I’m sure that those who created the US Constitution in the first place are well aware of the advancement of weapons!! They have imagination, sci-fi books they sure thought of grenade, laser! I’m sure they saw the danger, but they went ahead and created the US constitution anyway because “freedom” and “liberty” override their knowledge of future weapons. They did not think twice, because freedom and liberty was/IS important to them and to all people, something that we all must defend and protect at all cost regardless of our advancement in weapons. We all have rights to bear arms but there’s also law where we MUST respect others, respect the law and not go and kill other is there not a law for that as well?
  14. blue

    blue Premium Member

    and you can- if properly licensed- purchase and bear any of these banned arms so technocly the 2nd still stands- unfortunatly it said nothing about licensing limits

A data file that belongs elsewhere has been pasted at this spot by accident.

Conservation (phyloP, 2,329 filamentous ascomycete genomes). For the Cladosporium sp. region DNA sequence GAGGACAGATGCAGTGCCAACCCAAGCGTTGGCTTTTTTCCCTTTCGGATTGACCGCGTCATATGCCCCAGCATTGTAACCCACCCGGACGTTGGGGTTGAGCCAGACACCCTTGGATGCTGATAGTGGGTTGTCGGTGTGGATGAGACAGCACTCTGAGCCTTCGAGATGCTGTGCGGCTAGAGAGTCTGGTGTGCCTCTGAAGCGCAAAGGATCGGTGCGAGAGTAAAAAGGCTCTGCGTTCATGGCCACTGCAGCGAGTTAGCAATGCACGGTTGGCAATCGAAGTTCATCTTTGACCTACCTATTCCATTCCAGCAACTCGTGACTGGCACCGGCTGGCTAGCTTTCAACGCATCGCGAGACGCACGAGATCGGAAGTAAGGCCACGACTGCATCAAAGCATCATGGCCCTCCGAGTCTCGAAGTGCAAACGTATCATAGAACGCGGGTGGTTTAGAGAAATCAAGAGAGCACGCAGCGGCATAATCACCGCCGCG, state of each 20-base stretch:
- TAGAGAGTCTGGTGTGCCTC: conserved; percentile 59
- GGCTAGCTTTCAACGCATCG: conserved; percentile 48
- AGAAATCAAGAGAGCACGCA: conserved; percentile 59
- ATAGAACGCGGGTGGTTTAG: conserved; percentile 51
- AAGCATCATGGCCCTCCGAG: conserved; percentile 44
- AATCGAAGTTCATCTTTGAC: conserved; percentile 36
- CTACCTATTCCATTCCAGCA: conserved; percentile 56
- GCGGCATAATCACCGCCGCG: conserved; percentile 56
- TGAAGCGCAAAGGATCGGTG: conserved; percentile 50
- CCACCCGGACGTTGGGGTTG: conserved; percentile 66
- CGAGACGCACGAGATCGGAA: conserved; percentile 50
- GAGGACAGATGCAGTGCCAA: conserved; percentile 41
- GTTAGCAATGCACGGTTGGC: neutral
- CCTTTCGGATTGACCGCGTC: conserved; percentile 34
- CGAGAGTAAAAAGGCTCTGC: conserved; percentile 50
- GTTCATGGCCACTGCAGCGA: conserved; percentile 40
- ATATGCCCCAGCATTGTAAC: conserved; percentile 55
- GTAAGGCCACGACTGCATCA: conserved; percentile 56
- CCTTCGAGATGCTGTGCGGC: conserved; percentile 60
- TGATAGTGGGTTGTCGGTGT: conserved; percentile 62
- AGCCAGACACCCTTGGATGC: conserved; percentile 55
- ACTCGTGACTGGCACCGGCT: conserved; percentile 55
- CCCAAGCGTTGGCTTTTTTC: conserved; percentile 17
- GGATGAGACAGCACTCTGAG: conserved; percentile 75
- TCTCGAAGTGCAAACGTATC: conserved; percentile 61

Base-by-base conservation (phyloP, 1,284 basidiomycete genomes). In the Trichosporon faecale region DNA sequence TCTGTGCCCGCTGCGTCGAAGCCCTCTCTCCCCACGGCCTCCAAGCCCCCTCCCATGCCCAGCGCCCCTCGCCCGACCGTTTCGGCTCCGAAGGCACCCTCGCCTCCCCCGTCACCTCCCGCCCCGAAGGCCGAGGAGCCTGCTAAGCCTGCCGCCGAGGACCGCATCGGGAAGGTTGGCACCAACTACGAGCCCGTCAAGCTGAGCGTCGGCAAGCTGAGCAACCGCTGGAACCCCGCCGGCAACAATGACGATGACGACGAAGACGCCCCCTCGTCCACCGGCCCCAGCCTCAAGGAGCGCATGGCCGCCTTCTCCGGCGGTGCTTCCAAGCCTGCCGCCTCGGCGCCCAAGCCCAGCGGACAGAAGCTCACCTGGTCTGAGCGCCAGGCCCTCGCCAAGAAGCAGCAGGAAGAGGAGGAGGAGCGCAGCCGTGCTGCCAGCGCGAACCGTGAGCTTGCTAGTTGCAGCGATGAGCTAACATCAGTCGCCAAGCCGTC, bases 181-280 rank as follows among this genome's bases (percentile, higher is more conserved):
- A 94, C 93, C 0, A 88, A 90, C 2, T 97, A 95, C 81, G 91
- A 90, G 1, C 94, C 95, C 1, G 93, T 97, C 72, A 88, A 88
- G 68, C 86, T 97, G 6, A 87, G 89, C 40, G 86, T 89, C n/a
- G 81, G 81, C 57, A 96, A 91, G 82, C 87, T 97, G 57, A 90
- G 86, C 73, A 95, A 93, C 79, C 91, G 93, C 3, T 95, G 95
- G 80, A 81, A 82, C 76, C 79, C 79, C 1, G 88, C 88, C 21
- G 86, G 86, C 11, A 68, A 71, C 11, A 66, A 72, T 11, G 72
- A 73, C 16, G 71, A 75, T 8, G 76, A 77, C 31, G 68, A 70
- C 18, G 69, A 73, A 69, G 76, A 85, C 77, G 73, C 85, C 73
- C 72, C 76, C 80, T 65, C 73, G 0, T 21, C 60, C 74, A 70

15. Ritual

    Ritual New Member

    But it also does not justify how they can tax weapons. That is infringement.

    The government can only tax people as a whole.

    "No capitation, or other direct, tax shall be laid, unless in proportion to the census or enumeration herein before directed to be taken."

    Are there no good lawyers in the UNited States? No honorbable judges?

    I cant see how these things ever get passed. Were we taken over by Russia? Germany? What is the deal, are the people appointed really this corrupt?
  16. Bleys

    Bleys Phoenix Takes Flight Staff Member

    Courtesy of the 16th amendment...

    The Feds, the States and local municipalities have been employing excise, income, property, etc. taxes since revolutionary times. You should read A History of the US Tax System - it's a great read.

    As for whether Congress has the legal authority to create laws imposing such taxes - yes, they do courtesy of the 16th amendment. The 16th waived the requirement of apportionment of taxes. It allowed Congress the legal authority to lay and collect taxes on whatever source they deemed appropriate. Some of their favorities: guns, alcohol, gas and cigarettes.